jealousy as others. However, on the earnest petition of Scaliger, he made an order that a basin or other vessel of cold water should be produced. His household bowed to this judgment, and a slop basin was cautiously introduced. 'What!' said Scaliger, only one, and we so many?" Even that one contained but a tea-cup full of water; but the great scholar soon found that he must be thankful for what he had got. It had cost the whole strength of the English Chancery to produce that single cup of water; and for that day, no man in his senses could look for a second. Pretty much the same struggle, and for the same cheap reform, commenced about the year 1805-6. Postchaise travellers could, of course, have what they liked, and generally they asked for a bed-room. It is of coach travellers I speak. And the particular innovation in question commenced, as was natural, with the mail-coach, which, from the much higher scale of its fares, commanded a much more select class of company. I was a party to the very earliest attempts at breaking ground in this alarming revolution. Well do I remember the astonishment of some waiters, the indignation of others, the sympathetic uproars which spread to the bar, to the kitchen, and even to the stables, at the first opening of our extravagant demands. Sometimes even the landlady thought the case worthy of her interference, and came forward to remonstrate with us upon our unheard-of conduct. But gradually we made way. Like Scaliger, at first we got but one basin amongst us, and that one was brought into the breakfast-room; but scarcely had two years revolved before we began to see four, and all appurtenances, arranged duly in correspondence to the number of inside passengers by the mail: and, as outside travelling was continually gaining ground amongst the wealthier classes, more comprehensive arrangements were often

made; though, even to this day, so much influence survives, from the original aristocratic principle upon which public carriages were constructed, that, on the mailcoaches there still prevails the most scandalous inattention to the comfort, and even to the security, of the outside passengers; a slippery glazed roof frequently makes the sitting a matter of effort and anxiety, whilst the little iron side-rail of four inches in height serves no one purpose but that of bruising the thigh. Concurrently with these reforms in the system of personal cleanliness, others were silently making way through all departments of the household economy. Dust, from the reign of George II., became scarcer; gradually it came to bear an antiquarian value: basins and vases de nuit lost their grim appearance, and looked as clean as in gentlemen's houses. And at length the whole system was so thoroughly ventilated and purified, that all good inns, nay, generally speaking, even second-rate inns, at this day, reflect the best features, as to cleanliness and neatness, of well-managed private establishments.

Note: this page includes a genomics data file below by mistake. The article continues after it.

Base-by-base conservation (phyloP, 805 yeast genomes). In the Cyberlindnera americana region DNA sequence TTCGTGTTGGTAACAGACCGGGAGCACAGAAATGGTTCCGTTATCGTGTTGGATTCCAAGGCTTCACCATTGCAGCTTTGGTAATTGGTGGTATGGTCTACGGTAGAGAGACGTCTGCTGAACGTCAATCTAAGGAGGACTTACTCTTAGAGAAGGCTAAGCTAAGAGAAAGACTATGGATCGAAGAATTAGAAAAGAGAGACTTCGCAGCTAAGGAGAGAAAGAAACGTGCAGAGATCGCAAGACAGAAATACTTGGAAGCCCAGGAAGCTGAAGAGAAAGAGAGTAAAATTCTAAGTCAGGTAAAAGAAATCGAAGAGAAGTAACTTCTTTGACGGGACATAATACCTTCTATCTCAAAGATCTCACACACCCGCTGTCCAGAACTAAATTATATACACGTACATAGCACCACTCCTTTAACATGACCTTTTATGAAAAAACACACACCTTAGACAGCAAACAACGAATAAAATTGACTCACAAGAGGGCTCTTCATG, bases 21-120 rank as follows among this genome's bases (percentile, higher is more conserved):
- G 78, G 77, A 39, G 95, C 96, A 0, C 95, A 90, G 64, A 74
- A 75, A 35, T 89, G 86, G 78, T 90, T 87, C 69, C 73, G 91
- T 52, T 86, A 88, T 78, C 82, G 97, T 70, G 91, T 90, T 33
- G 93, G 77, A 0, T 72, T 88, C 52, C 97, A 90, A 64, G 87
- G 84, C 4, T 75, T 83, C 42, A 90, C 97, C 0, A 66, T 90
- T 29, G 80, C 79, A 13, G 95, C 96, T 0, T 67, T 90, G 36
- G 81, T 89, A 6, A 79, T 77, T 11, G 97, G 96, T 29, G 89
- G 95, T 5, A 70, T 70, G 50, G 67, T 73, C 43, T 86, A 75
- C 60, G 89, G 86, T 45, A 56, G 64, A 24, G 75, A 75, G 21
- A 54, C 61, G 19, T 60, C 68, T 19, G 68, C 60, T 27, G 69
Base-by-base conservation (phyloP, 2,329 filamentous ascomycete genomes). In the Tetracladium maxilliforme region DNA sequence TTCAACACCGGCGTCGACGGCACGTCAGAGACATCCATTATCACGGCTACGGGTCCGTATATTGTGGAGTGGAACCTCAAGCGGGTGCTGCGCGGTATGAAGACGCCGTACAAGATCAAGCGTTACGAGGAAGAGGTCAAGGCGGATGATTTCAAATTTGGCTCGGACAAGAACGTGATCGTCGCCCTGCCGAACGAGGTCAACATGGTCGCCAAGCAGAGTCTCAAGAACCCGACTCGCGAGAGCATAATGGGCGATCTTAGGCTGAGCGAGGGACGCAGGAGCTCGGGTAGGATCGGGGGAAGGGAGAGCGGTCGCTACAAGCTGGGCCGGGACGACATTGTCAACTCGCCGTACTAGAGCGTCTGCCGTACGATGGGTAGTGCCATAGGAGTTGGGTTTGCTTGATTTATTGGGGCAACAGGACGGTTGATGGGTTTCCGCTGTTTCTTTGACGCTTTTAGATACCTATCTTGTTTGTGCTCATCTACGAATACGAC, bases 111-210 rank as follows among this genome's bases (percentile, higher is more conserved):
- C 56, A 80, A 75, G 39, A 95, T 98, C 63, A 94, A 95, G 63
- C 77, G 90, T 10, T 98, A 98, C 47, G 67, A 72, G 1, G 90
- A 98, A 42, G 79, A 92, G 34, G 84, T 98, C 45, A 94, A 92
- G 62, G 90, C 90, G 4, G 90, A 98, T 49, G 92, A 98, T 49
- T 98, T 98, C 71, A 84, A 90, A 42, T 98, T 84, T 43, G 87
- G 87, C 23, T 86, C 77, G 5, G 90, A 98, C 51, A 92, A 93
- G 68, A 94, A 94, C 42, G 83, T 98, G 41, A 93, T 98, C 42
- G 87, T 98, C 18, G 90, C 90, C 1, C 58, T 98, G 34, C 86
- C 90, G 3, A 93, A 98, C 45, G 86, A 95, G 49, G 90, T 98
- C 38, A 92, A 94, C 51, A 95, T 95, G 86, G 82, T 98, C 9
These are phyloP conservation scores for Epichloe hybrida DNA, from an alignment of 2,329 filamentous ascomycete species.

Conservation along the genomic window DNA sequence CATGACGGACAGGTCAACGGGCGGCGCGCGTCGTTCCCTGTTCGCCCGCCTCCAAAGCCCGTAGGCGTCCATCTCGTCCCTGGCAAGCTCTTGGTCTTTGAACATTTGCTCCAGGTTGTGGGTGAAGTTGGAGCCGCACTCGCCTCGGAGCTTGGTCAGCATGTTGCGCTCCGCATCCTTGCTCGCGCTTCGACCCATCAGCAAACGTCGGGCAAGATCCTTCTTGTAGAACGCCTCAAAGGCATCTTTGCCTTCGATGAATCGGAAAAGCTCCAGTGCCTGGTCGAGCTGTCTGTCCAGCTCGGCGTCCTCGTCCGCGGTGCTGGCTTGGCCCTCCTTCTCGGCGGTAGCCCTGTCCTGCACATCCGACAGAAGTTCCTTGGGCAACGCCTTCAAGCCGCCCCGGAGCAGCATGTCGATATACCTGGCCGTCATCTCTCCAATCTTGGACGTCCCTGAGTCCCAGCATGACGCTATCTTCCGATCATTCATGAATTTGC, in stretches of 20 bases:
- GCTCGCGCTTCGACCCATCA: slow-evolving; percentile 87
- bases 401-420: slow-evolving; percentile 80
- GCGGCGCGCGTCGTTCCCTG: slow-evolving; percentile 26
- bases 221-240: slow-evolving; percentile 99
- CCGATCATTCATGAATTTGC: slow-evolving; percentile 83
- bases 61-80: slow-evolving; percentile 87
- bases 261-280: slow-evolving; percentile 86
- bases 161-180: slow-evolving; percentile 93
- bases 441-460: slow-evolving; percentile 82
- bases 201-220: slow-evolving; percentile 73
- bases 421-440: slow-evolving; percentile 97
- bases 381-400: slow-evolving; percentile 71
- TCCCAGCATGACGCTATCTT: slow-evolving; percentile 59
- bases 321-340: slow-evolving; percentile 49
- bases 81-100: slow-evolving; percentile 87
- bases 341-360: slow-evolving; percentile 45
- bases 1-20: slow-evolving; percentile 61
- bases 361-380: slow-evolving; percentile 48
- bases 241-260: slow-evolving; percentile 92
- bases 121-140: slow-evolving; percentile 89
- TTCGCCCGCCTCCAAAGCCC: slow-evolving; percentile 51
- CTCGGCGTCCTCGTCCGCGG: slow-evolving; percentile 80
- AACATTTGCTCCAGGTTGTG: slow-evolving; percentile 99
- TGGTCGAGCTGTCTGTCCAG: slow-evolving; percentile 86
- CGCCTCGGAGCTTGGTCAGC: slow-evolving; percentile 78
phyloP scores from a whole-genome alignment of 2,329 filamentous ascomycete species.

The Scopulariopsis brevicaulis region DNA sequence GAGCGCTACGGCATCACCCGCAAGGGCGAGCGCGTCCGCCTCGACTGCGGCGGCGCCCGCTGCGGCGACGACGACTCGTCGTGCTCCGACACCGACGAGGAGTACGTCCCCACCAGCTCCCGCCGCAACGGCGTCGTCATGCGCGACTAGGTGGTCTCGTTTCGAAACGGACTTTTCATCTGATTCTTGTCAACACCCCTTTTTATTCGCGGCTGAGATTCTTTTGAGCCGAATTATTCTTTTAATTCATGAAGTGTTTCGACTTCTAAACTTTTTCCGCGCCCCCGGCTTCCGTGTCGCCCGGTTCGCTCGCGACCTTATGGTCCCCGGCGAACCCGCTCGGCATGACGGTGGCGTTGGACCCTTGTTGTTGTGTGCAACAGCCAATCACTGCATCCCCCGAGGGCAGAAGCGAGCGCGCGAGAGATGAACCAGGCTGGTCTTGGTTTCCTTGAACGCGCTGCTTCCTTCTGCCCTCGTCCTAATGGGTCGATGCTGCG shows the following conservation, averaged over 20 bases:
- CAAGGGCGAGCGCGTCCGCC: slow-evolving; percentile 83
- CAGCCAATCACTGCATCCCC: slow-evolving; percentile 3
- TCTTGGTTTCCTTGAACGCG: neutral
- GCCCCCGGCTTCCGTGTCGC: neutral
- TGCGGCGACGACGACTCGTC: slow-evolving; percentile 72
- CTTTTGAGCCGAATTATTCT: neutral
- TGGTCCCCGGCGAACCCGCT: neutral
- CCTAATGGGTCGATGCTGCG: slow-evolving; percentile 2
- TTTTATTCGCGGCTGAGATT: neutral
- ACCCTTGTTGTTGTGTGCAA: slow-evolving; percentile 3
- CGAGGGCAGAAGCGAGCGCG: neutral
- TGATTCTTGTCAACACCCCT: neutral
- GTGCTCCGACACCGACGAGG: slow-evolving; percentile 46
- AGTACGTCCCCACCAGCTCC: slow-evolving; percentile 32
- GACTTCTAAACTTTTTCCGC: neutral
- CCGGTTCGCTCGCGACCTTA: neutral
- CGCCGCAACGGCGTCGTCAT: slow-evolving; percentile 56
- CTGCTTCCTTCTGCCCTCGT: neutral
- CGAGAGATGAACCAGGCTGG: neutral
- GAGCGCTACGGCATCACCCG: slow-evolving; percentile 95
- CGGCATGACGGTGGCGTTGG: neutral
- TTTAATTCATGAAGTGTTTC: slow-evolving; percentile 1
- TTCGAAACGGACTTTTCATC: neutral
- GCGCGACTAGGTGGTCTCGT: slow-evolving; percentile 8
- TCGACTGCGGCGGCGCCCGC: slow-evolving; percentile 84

THE reader who may have accompanied me in these wandering memorials of my one life and casual experiences, will be aware that I have brought them forward with little regard to their exact order of succession. In reference to that particular object which governed me in bringing them forward at all—an object which I shall, perhaps, explain pointedly in my closing paper-it was of very little importance to consult the chronologies of the case, except in so far as sometimes it may have happened that the precise dates of a transaction were of some negative value towards its verification. Consequently, I have wandered backwards and forwards, obeying any momentary impulse, as accident or sometimes even as purely verbal suggestions might arise to guide me. But, in many cases, this neglect of chronological order is not merely permitted—it is in fact to some degree inevitable; for there are cases which, as a whole, connect themselves with my own life, at so many different eras, that, upon


*Negative! - why negative value?' I hear some young readers exclaim. As it is always of importance to cultivate accuracy of thinking, and as I never wish to use words (wrong or right otherwise) without a distinct meaning, I reply that the chronology has a negative value in this sense being false, it would have upset the story although, being true, it did not establish that story.